Step 1: Create a New React Native Project

Launch your favorite command line tool like Terminal and add the following command to create a new React Native project.

npx react-native@latest init Nativecall

The command above uses the official React Native template to create a new NativeCall project.

Step 2: Install the React Native Video SDK

Launch VS Code, navigate to where you saved the project in Step 1, and drag the project’s folder (NativeCall) to the empty VS Code window. What we just did here will open the project in VS Code. Accessing the Video SDK in this React Native project requires the installation of two categories of dependencies. Go to the VS Code's toolbar, click Terminal -> New Terminal, and run the following commands to install the core and peer dependencies below.

Core Dependency

yarn add @stream-io/video-react-native-sdk @stream-io/react-native-webrtc

The command above fetches and installs the official core React Native Video SDK and its ready-made UI components for building video calling experiences.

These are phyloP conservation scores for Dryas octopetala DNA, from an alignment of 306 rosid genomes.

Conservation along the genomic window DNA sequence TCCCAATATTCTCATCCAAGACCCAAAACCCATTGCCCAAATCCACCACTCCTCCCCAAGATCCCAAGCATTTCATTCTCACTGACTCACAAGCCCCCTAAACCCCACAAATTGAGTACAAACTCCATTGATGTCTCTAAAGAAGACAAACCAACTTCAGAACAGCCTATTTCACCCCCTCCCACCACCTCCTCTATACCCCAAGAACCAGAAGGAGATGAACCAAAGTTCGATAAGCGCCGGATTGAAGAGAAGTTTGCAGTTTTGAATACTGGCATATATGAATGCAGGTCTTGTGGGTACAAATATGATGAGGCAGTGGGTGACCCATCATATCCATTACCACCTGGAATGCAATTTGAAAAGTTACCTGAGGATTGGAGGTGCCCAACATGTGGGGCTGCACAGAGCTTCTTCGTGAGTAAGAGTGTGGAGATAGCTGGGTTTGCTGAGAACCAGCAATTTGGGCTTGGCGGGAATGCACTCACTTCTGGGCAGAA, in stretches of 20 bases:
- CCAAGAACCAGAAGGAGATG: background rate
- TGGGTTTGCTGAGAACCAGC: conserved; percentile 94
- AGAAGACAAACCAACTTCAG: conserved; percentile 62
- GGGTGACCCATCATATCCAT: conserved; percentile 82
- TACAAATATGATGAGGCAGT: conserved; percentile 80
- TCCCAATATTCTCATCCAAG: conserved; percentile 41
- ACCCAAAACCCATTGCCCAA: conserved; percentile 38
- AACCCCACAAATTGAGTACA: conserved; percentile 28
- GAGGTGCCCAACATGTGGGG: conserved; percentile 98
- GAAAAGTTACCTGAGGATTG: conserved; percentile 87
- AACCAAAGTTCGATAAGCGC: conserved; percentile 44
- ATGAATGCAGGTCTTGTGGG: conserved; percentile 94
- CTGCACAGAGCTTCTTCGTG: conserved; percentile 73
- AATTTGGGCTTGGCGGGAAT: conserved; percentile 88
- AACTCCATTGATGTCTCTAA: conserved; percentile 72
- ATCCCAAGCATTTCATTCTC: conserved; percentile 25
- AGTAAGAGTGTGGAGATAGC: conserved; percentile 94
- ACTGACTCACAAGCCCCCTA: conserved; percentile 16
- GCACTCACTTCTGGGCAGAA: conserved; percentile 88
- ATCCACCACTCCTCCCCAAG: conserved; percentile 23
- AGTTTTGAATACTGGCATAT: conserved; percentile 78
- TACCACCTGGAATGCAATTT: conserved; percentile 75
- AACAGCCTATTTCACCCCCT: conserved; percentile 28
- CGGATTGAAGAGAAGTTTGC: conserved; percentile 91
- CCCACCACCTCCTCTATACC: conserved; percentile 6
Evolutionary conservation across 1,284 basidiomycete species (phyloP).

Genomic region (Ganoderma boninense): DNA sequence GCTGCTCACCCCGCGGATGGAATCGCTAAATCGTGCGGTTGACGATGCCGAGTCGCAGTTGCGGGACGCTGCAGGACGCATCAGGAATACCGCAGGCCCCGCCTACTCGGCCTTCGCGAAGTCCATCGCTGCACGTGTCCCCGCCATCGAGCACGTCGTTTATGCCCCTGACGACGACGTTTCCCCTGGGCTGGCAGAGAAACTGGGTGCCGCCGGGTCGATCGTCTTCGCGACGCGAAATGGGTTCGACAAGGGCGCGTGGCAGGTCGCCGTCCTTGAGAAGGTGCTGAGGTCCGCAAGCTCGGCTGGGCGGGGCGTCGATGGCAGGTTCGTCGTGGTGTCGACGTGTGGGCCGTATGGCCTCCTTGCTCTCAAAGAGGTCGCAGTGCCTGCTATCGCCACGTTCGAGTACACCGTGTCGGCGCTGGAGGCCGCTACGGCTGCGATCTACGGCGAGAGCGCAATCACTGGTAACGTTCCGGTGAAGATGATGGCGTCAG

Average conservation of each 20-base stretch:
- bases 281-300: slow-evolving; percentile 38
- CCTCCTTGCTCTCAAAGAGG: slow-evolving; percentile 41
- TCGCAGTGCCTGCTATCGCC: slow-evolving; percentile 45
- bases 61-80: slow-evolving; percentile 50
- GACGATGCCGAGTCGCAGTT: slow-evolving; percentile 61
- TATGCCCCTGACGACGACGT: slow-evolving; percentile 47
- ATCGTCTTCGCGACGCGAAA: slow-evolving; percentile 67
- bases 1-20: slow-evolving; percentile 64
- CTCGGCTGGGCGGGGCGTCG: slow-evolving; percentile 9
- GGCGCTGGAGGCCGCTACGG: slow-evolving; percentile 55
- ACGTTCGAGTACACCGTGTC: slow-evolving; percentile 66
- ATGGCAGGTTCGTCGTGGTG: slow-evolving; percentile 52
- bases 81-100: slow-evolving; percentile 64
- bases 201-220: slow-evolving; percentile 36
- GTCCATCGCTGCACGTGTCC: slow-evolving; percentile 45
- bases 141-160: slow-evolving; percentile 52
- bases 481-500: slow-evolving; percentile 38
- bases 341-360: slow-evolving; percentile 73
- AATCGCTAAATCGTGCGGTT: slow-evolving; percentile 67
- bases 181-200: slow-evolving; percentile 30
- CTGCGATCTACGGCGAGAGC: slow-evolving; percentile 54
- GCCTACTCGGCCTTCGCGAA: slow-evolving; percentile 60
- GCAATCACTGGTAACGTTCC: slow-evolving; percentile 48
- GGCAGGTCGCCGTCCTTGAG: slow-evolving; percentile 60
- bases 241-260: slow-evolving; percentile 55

Peer Dependencies

yarn add react-native-incall-manager@4.1.0
yarn add react-native-svg
yarn add @react-native-community/netinfo@9.3.9
yarn add @notifee/react-native@7.7.1

Let's look at what the above commands do.

  • React Native Incall Manager: Handles call actions like muting/unmuting, turning the video camera on and off, and playing ringtones during an outgoing or incoming call.
  • React Native SVG: An open-source SVG library.
  • NetInfo: To provide information about a call connection’s status.
  • Notifee: An open-source React Native notification system.

Step 3: Add Settings For iOS and Android

This section will cover performing iOS and Android-specific configurations for the app.